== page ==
By Leland Kim
KAPOLEI (KHNL) -- A historic partnership gives hope to native Hawaiians looking for a home of their own. The State Department of Hawaiian Home Lands and the Office of Hawaiian Affairs come together, to provide affordable homes for native Hawaiians.
Up to $40 million in revenue bonds are now in the state's construction budget. That means a bunch of new homestead homes will be popping up throughout the state.
Thursday's news means as many as 500 native Hawaiians will join the ranks of our state's homeowners by the end of 2009. And on this island, the Kapolei area will see a dramatic change.
A year from now, an empty field off of Kapolei parkway could look a lot like this Hawaiian homestead neighborhood just blocks away.
"It was more than we could hope for, but it was a partnership that was long overdue," said Shirley Swinney, a Hawaiian homestead owner.
More than 400 brand new homestead homes will go up in the next 18 months, thanks to a partnership between the State Department of Hawaiian Home Lands and the Office of Hawaiian Affairs.
"I felt a special sense of happiness," said Swinney. "Not just for myself but really for those who have not gotten their homesteads yet, but who are waiting on that list, and are now even closer to realizing the dream of home ownership."
Besides being a place to live, this will also be a place to learn. Right behind me is the site of the University of Hawaii's West Oahu campus.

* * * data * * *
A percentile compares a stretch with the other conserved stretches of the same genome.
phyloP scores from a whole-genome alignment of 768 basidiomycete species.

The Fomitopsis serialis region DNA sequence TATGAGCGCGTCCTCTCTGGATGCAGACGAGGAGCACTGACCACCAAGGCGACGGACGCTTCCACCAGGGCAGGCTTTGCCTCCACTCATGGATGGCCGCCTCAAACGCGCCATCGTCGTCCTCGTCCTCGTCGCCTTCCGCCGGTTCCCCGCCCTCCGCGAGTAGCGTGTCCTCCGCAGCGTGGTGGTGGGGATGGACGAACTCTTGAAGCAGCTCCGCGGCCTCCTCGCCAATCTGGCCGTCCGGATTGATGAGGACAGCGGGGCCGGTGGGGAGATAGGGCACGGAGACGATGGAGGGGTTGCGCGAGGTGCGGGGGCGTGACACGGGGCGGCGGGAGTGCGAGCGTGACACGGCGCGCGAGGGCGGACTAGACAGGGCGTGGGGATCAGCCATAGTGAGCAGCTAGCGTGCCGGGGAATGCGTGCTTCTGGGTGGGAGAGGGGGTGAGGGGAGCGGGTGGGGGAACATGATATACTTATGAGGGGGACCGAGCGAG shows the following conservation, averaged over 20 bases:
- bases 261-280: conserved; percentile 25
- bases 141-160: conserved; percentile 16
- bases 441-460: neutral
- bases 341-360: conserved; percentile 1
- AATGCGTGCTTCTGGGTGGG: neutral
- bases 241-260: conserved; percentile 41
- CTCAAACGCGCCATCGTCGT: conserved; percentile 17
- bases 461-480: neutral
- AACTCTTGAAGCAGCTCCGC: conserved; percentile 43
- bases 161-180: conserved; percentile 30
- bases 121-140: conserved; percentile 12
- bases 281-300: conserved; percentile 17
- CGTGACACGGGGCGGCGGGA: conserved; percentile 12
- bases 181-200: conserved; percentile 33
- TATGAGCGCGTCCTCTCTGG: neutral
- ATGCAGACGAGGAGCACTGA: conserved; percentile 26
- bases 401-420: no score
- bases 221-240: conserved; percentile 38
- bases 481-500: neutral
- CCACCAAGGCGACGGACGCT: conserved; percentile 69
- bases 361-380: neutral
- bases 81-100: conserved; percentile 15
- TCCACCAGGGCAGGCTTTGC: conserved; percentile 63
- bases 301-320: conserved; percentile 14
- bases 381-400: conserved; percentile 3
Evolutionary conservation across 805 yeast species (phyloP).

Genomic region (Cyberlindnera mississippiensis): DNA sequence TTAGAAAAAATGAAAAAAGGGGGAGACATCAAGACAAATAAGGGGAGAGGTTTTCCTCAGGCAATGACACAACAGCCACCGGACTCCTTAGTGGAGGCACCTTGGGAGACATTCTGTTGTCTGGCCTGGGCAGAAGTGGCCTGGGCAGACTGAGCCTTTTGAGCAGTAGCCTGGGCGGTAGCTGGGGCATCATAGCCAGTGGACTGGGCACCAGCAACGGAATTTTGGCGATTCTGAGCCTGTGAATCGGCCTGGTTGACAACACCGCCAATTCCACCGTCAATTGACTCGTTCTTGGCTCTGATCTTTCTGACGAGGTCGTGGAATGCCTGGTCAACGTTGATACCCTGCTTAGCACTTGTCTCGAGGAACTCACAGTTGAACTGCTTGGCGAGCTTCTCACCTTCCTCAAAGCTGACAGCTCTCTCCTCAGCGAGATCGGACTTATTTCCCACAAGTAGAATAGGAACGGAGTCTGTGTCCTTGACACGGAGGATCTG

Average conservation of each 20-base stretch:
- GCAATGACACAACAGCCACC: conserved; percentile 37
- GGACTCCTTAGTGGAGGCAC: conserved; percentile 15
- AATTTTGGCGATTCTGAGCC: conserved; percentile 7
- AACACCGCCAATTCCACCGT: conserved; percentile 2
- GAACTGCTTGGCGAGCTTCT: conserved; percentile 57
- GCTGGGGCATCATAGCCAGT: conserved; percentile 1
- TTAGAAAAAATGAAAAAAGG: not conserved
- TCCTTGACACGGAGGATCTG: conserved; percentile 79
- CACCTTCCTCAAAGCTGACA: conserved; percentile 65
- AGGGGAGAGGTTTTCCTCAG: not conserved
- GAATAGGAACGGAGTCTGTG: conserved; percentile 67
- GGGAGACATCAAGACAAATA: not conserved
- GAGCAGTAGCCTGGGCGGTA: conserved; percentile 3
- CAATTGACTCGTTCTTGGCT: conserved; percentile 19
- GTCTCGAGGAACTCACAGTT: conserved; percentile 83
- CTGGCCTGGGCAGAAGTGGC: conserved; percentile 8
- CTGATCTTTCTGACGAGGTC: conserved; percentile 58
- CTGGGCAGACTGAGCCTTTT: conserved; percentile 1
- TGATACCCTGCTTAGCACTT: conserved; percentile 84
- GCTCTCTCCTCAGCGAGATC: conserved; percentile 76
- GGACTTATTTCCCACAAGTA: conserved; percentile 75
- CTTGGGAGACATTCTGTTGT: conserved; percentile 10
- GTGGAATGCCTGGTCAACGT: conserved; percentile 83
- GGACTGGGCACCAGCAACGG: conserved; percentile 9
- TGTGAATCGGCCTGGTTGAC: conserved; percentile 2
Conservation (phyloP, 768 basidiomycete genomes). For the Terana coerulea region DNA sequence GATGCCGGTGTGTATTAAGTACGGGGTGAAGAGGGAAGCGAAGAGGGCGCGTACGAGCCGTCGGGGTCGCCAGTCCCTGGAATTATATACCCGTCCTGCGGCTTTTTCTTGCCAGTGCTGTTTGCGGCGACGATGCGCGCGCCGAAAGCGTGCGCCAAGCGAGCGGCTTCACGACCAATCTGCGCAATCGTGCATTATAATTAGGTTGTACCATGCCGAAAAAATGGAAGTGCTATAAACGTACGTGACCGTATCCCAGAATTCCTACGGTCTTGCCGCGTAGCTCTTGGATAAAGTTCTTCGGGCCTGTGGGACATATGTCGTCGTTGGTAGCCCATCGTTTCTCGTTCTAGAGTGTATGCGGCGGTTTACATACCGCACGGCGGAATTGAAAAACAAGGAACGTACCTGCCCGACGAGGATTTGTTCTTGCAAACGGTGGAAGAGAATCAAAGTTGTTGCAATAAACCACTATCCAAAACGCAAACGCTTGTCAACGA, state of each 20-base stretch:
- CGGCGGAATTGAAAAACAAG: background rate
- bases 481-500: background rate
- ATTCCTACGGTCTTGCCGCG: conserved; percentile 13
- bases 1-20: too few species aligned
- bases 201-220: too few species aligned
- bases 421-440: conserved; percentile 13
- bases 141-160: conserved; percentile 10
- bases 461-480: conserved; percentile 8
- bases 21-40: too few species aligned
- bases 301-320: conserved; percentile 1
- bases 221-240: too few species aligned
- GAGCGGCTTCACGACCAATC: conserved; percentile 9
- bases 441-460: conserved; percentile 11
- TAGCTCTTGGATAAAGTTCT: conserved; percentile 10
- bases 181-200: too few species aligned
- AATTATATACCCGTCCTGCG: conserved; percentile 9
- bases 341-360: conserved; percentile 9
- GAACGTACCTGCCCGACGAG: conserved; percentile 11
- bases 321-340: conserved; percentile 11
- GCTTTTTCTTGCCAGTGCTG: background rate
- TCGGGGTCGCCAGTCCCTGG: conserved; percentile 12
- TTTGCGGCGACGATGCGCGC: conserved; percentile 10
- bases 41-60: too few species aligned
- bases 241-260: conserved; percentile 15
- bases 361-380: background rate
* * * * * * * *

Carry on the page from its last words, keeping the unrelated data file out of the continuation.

And Kamehameha schools is planning to open a campus in Kapolei. The goal is to nurture and educate the next generation so they can be productive members of society.
"You know that old adage, to whom much is given, much is expected," said Swinney. "So, we as beneficiaries of this trust, having this opportunity, we feel a great responsibility to give back."
More than 300 homes were recently completed about a month ago. The new addition will include much more than places to live.
"They include community centers, health centers, recreation centers, gymnasiums, social services," said Swinney.
Through homestead homes, these families hope to build communities that will last for many generations.
"Home ownership in itself presents so many opportunities for us," said Swinney. "If we can have a foundation from which to work from, potentially it's limitless what we can do."